Never mind the rain, Sitkans take to the skies to view eclipse

Sitkan Brant Brantman takes in Monday’s eclipse from the air between Portland and Minneapolis — a trip that was set in motion by listening to the song “Why Does the Sun Shine?” as a child. (Photo by Cindy Edwards/KCAW)

Sitkan Brant Brantman takes in Monday’s eclipse from the air between Portland and Minneapolis — a trip that was set in motion by listening to the song “Why Does the Sun Shine?” as a child. (Photo by Cindy Edwards/KCAW)

While millions of Americans went out of their way to travel somewhere to watch Monday’s eclipse for a few minutes, a few people took to the skies to watch it for hours.

Sitkans Cindy Edwards and Brant Brantman were on a regularly-scheduled flight from Portland to Minneapolis on Monday.

Although their vacation to visit friends was planned fairly recently, the journey itself was almost a lifetime in the making.

Their flight left Portland an hour before totality, just as the eclipse started. And it only got better.

“We were looking south as we flew east, looking right at the eclipse,” Edwards said. “I couldn’t believe it. It was consistent across the 3-and-a-half hours of the flight. We had the eclipse the whole way.”

Edwards said that even the pilots came back and checked out the eclipse from their front row seats.

It was much more than coincidence that everyone got such an excellent look at the event.

Edwards said her husband, Brant Brantman, has had plans in the works for a long time.

“The trouble started when Brant was a young child and he had an album all about the galaxy. And all of the songs on the album were about the sun and the moon and the stars, and it started a trend he has been following all his life,” Edwards said. “He figured out that we’re going to go 520 miles per hour east, and he knew what time it was all going to happen.”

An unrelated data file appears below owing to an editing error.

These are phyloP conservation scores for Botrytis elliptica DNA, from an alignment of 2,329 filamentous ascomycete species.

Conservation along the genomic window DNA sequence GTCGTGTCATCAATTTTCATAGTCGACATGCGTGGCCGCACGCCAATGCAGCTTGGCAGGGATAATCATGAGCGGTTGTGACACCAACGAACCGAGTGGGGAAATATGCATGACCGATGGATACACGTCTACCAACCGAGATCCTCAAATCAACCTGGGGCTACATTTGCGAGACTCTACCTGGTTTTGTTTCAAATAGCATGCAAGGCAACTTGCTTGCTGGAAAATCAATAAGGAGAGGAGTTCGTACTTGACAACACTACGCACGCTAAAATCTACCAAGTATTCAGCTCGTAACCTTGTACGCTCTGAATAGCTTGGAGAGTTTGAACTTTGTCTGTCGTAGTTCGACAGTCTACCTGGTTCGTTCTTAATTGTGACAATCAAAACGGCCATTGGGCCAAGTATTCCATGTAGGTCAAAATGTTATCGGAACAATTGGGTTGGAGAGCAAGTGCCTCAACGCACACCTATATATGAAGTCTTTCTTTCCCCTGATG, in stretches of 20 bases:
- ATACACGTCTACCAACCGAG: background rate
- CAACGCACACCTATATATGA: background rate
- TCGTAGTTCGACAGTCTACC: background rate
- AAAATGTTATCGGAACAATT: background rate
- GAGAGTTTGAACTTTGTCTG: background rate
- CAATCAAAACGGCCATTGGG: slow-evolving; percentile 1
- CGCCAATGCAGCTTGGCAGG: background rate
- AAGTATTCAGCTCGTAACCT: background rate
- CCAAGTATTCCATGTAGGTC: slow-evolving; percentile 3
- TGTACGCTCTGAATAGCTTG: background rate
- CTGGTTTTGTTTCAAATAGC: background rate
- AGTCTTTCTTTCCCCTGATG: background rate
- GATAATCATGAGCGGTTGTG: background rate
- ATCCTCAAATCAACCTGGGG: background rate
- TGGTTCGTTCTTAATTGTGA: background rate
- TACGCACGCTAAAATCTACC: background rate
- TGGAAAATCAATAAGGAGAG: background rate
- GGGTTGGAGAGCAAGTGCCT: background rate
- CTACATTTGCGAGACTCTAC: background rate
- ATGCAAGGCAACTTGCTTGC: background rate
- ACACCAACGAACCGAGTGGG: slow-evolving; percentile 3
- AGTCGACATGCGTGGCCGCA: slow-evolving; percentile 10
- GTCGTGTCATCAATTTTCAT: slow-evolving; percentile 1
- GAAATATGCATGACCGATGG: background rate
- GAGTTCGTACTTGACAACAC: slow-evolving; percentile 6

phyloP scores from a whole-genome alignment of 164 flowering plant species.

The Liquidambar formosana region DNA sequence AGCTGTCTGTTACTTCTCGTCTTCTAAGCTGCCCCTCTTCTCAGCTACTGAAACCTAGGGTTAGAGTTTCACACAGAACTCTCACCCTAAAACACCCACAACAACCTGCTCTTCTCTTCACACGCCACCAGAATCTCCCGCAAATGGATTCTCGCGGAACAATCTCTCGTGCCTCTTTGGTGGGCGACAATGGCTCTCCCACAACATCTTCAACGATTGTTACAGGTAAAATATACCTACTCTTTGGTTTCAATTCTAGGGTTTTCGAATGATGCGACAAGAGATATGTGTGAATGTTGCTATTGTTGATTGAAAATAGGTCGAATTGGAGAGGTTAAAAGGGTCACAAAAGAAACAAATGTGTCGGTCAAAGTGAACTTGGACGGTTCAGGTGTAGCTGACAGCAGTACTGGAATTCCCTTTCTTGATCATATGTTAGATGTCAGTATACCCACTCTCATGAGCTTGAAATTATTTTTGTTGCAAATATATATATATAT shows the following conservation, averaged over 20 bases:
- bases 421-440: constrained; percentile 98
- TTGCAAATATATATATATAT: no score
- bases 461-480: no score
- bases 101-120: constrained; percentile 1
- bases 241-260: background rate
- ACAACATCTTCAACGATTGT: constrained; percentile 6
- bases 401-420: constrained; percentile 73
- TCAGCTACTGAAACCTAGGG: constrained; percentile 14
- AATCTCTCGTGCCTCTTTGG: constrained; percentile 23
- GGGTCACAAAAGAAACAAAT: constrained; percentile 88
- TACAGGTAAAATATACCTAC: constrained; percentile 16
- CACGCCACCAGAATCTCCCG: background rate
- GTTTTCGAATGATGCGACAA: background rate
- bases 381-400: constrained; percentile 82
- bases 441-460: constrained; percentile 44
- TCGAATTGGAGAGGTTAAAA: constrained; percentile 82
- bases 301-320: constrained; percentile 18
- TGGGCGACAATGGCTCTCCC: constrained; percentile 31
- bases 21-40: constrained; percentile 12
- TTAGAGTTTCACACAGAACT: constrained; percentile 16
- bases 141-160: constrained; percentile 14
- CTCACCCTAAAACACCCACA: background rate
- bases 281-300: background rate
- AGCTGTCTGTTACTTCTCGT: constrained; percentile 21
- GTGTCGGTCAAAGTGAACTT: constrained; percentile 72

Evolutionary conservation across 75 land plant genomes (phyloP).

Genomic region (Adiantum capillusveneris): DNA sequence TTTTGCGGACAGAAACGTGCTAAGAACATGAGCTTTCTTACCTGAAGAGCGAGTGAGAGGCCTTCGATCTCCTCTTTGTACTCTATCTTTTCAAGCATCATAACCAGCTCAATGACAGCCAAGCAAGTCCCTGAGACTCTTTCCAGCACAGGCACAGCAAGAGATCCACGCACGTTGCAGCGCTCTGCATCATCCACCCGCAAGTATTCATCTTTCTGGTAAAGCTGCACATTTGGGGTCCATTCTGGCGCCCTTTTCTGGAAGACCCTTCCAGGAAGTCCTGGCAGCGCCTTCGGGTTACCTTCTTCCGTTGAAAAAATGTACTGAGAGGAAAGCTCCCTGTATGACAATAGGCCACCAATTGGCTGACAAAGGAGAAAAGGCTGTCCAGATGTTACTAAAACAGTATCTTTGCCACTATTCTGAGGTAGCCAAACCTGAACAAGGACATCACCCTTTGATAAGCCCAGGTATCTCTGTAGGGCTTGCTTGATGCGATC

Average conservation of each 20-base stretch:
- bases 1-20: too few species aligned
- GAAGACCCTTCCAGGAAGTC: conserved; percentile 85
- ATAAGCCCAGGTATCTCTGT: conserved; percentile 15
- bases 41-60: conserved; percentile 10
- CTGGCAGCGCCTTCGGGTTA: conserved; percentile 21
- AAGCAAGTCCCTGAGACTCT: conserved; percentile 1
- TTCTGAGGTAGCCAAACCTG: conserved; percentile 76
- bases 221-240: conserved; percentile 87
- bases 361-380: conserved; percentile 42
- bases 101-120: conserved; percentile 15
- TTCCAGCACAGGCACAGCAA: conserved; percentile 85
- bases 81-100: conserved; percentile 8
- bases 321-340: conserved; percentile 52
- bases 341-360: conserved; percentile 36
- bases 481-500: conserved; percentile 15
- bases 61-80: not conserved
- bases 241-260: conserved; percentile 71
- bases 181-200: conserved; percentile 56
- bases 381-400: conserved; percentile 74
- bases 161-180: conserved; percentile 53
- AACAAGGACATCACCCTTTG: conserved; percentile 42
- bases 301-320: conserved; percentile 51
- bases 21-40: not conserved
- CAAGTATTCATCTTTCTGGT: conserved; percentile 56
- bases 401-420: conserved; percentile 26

Although their flight path did not cross the totality, Edwards and Brantman were pretty close — more than 90-percent.

Edwards said there was just a sliver, and it never got completely dark. Yet she witnessed something that Earth-bound viewers can only imagine.

“With just a thin hair, it was light out. But as you looked across the landscape you could watch it getting darker and darker,” Edwards said. “It wasn’t a fine line and then pure darkness, but it was definitely dark out there.”

She said the sky was a palette of blues, like an impressionist painting.

And the question all of us far from the eclipse have for those who went to extraordinary effort to see it: What does it all mean?

KCAW – Did you have a personal spiritual catharsis of any kind watching this?

Edwards – (Laughs) I think it’s one of those moments where you realize how little you are. You know when you were a little kid laying in the field looking up at the stars and you just felt so teeny-weeny? It definitely felt like that.

Music: Why Does the Sun Shine? – Tom Glazer

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